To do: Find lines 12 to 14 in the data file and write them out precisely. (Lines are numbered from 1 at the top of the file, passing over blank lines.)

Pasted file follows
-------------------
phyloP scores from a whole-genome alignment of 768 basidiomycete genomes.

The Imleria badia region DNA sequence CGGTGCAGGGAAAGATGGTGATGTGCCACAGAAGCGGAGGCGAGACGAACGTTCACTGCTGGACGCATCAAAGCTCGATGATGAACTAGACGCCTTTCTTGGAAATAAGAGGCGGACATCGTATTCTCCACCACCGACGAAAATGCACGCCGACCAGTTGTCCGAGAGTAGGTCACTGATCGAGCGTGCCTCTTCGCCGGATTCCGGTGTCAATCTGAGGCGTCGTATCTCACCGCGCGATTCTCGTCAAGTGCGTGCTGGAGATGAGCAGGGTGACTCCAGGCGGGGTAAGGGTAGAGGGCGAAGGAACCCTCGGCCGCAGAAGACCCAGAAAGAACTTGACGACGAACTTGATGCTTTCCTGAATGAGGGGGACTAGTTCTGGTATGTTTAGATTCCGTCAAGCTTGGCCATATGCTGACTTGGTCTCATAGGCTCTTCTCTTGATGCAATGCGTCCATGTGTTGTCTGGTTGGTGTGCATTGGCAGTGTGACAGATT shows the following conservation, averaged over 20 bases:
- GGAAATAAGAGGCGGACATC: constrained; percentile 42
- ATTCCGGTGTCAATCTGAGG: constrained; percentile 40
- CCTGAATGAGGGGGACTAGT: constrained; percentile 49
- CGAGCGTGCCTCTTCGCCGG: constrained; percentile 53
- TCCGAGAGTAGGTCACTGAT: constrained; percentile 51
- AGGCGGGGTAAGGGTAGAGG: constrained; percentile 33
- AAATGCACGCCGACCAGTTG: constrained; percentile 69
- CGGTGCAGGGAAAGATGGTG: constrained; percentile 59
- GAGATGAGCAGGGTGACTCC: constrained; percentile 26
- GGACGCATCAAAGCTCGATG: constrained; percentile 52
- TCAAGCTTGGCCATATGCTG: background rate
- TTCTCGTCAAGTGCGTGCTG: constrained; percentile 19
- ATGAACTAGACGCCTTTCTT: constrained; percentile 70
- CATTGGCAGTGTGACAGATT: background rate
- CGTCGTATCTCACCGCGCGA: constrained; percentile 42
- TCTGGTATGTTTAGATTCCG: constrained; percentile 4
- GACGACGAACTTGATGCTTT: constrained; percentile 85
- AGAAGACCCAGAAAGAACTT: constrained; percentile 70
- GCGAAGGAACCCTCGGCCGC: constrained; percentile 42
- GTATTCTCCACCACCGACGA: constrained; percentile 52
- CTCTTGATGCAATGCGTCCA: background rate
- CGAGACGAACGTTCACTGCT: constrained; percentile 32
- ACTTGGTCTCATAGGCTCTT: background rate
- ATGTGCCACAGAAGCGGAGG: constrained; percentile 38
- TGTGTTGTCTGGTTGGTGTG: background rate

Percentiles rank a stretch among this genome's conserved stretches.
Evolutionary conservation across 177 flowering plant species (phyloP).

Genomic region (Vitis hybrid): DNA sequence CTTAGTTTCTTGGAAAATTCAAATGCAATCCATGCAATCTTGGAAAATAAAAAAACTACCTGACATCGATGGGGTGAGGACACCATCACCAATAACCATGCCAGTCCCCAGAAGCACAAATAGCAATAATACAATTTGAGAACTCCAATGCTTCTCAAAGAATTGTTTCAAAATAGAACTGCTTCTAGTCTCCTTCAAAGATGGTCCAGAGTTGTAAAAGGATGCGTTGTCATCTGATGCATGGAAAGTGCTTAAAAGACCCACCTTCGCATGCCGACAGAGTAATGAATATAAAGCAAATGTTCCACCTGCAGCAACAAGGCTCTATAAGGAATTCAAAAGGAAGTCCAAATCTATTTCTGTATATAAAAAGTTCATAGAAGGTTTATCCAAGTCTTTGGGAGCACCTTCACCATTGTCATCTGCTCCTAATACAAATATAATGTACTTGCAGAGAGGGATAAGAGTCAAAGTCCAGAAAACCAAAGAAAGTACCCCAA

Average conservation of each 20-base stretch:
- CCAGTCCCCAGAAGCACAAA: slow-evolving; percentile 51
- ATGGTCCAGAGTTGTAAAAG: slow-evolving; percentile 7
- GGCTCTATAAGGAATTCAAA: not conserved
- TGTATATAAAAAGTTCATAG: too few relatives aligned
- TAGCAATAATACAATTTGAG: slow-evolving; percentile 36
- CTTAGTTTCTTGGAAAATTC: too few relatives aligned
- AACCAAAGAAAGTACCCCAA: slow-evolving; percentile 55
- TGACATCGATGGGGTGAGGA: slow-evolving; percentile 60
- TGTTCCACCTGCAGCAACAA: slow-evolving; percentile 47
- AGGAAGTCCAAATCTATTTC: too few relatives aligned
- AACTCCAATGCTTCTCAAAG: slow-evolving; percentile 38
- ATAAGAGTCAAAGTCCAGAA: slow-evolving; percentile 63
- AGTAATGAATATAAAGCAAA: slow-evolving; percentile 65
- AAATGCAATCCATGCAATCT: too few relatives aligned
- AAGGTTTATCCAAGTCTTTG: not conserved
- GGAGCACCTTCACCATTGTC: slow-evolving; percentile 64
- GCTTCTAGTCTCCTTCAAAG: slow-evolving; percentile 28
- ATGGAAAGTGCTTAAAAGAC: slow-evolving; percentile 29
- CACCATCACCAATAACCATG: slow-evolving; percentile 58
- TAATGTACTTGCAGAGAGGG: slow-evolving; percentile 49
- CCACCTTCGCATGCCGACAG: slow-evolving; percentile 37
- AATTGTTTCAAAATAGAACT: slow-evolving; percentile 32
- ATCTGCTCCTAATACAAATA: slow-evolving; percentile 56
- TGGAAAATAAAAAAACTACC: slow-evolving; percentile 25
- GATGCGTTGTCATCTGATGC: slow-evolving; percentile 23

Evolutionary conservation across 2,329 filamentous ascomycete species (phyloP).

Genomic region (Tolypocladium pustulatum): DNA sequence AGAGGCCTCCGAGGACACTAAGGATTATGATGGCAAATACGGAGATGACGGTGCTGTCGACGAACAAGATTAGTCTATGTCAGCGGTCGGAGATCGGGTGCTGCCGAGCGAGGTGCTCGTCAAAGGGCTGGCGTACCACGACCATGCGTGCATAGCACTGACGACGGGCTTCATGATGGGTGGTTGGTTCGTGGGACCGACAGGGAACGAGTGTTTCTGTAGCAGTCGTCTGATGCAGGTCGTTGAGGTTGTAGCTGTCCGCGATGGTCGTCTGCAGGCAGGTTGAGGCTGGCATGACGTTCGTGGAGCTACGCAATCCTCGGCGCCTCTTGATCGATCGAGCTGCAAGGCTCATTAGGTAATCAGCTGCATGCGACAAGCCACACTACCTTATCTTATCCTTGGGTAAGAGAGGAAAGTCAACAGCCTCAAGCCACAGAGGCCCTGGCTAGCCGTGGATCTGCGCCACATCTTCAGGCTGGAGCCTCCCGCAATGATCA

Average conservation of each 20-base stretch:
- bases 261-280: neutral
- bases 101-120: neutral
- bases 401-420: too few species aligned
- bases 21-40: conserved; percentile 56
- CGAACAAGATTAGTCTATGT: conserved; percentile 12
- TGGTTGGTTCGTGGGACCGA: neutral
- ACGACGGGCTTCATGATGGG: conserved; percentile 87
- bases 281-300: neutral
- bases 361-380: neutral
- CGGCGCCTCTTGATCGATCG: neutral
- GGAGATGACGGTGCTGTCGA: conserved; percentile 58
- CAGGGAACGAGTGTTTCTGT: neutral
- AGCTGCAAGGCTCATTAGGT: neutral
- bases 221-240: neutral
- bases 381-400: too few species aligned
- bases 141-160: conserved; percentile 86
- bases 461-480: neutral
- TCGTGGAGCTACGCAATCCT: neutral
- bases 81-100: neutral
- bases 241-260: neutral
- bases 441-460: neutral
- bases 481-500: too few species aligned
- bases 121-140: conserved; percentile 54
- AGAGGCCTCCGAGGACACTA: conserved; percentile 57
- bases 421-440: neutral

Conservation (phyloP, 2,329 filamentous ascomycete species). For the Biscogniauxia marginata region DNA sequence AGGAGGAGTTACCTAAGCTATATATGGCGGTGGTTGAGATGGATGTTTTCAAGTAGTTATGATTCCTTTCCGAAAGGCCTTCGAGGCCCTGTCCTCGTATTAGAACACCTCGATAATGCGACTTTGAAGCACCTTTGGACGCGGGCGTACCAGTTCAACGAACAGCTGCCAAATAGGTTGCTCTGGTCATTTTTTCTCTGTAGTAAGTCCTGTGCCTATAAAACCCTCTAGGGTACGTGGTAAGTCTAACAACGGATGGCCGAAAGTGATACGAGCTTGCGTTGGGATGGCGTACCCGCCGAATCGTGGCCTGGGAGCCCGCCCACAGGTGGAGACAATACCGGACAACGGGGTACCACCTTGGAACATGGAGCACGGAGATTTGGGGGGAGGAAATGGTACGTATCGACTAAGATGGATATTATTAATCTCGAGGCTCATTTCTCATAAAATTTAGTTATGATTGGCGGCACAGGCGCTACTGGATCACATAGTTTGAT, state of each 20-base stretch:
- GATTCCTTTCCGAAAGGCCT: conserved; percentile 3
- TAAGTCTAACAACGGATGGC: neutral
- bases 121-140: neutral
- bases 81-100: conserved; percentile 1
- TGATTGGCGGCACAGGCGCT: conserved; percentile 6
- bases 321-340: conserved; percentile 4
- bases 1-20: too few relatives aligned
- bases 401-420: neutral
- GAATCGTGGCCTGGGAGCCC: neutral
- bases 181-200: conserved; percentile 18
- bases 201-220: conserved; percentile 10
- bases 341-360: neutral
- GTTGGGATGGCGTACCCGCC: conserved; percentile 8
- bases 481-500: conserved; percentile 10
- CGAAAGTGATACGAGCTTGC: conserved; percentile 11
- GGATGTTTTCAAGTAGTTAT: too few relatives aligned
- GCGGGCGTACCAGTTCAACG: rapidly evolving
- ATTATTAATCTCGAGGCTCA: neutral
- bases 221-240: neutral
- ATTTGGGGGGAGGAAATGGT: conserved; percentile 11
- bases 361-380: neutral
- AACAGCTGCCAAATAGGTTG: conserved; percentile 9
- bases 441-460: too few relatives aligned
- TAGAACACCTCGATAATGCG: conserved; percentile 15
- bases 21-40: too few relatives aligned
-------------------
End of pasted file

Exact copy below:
- GGACGCATCAAAGCTCGATG: constrained; percentile 52
- TCAAGCTTGGCCATATGCTG: background rate
- TTCTCGTCAAGTGCGTGCTG: constrained; percentile 19